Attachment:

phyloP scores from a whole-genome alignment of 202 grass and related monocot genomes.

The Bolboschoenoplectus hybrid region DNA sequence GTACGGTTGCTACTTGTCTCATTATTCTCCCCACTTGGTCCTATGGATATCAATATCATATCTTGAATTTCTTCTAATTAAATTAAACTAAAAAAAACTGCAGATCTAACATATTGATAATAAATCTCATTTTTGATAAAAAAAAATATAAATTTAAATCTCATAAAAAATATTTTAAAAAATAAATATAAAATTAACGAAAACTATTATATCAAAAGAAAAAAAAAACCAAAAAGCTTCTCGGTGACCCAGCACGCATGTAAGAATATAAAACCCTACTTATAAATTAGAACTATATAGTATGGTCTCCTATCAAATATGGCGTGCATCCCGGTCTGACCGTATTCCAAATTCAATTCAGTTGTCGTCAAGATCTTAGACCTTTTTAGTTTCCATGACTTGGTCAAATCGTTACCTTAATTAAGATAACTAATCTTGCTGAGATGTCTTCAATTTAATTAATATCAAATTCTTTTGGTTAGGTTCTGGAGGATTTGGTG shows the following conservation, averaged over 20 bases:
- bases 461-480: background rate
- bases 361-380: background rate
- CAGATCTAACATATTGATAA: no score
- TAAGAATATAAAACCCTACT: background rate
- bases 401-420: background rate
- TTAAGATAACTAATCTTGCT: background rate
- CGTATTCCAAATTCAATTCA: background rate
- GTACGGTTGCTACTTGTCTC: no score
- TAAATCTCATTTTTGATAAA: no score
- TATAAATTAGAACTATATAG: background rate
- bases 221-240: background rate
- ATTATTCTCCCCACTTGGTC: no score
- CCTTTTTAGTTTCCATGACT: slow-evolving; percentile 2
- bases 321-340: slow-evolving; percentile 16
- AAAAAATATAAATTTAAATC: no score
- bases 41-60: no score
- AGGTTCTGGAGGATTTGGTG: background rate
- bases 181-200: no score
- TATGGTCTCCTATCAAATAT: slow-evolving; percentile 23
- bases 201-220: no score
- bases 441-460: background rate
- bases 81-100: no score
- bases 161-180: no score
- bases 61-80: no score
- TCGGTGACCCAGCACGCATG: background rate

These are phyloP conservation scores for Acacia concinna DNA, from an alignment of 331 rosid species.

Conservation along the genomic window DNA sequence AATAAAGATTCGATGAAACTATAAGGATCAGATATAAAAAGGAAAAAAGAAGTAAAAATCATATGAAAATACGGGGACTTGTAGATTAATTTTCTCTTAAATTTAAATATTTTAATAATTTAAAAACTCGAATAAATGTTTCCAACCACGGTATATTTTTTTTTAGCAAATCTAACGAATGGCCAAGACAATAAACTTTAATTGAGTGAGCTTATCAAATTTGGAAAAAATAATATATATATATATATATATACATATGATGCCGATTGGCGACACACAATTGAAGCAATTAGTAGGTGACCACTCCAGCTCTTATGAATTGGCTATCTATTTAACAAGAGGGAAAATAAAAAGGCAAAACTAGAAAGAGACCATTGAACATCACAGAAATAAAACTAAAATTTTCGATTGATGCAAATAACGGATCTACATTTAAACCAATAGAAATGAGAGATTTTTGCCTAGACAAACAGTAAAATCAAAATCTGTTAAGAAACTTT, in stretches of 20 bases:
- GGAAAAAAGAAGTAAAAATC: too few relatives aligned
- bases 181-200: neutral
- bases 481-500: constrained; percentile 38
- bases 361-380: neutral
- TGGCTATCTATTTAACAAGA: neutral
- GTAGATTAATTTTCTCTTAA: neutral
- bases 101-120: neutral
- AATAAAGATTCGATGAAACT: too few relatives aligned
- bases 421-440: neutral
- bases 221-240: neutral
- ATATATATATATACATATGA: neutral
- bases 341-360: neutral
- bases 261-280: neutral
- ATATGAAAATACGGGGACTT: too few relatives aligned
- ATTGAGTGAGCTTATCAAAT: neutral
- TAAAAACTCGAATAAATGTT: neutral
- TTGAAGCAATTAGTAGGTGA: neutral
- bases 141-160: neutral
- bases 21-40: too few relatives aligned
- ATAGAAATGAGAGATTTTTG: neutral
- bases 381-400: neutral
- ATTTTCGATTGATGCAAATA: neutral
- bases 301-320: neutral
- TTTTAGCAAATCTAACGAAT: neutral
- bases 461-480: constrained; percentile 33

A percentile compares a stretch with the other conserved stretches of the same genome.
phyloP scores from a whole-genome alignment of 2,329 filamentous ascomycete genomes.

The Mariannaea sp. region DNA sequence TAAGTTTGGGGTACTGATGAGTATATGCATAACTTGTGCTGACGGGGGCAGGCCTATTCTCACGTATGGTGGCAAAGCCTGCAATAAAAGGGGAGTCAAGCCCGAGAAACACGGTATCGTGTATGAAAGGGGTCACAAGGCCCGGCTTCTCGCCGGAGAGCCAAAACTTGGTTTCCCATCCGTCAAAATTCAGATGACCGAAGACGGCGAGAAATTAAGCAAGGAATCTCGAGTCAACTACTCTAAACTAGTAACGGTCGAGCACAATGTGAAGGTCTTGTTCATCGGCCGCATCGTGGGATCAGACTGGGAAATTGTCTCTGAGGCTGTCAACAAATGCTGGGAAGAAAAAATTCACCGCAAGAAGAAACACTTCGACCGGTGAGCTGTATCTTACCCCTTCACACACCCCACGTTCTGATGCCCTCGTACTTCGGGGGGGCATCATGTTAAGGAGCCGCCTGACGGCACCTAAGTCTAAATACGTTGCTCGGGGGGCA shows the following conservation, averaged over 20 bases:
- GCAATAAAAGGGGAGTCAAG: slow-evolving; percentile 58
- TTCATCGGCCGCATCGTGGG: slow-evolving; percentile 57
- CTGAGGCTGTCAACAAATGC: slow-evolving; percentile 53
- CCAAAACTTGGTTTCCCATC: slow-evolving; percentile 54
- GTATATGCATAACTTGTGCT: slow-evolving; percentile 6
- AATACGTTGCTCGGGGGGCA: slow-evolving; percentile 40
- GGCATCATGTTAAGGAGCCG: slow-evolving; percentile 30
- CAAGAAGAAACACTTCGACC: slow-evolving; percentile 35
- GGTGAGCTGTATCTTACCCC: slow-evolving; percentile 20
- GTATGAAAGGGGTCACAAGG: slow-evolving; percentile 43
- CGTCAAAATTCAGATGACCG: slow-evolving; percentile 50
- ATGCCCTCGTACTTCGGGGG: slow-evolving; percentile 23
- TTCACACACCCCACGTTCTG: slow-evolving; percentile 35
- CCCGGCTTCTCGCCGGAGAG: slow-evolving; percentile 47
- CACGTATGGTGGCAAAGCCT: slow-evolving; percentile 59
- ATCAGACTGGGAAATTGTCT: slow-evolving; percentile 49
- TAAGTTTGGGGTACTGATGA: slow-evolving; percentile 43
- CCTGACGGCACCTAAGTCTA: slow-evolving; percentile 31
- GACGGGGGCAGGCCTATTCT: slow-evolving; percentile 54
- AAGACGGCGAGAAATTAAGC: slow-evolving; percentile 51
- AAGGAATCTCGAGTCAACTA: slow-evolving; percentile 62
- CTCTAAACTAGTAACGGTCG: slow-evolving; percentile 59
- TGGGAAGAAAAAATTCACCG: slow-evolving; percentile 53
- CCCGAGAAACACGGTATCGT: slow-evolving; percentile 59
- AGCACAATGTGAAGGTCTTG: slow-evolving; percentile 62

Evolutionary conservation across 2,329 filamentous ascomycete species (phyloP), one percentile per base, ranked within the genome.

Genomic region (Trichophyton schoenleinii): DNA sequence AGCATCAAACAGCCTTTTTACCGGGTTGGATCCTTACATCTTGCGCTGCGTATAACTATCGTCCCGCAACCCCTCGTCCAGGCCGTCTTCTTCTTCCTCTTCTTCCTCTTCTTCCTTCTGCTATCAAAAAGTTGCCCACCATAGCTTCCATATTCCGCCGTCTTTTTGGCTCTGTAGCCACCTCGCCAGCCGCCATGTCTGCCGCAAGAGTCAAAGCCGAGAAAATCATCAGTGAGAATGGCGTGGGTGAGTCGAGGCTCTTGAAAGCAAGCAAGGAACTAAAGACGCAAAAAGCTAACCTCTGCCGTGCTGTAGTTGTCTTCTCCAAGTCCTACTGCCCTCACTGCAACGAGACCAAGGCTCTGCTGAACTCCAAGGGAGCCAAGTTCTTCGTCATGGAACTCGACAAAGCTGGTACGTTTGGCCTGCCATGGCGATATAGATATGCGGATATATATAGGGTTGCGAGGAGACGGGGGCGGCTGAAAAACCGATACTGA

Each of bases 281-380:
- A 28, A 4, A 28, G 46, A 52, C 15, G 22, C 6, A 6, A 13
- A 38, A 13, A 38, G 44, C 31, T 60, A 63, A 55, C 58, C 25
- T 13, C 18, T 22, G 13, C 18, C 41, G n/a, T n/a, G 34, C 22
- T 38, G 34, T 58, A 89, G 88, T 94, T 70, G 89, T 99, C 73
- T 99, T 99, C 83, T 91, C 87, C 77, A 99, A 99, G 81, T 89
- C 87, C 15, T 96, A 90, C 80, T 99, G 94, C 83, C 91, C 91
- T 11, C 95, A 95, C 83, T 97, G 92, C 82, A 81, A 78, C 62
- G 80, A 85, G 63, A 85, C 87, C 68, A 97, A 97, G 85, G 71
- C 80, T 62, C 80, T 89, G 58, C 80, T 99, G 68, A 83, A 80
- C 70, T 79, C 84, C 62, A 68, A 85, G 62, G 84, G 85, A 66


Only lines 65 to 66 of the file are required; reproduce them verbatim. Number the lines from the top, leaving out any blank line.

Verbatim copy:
- CAAGAAGAAACACTTCGACC: slow-evolving; percentile 35
- GGTGAGCTGTATCTTACCCC: slow-evolving; percentile 20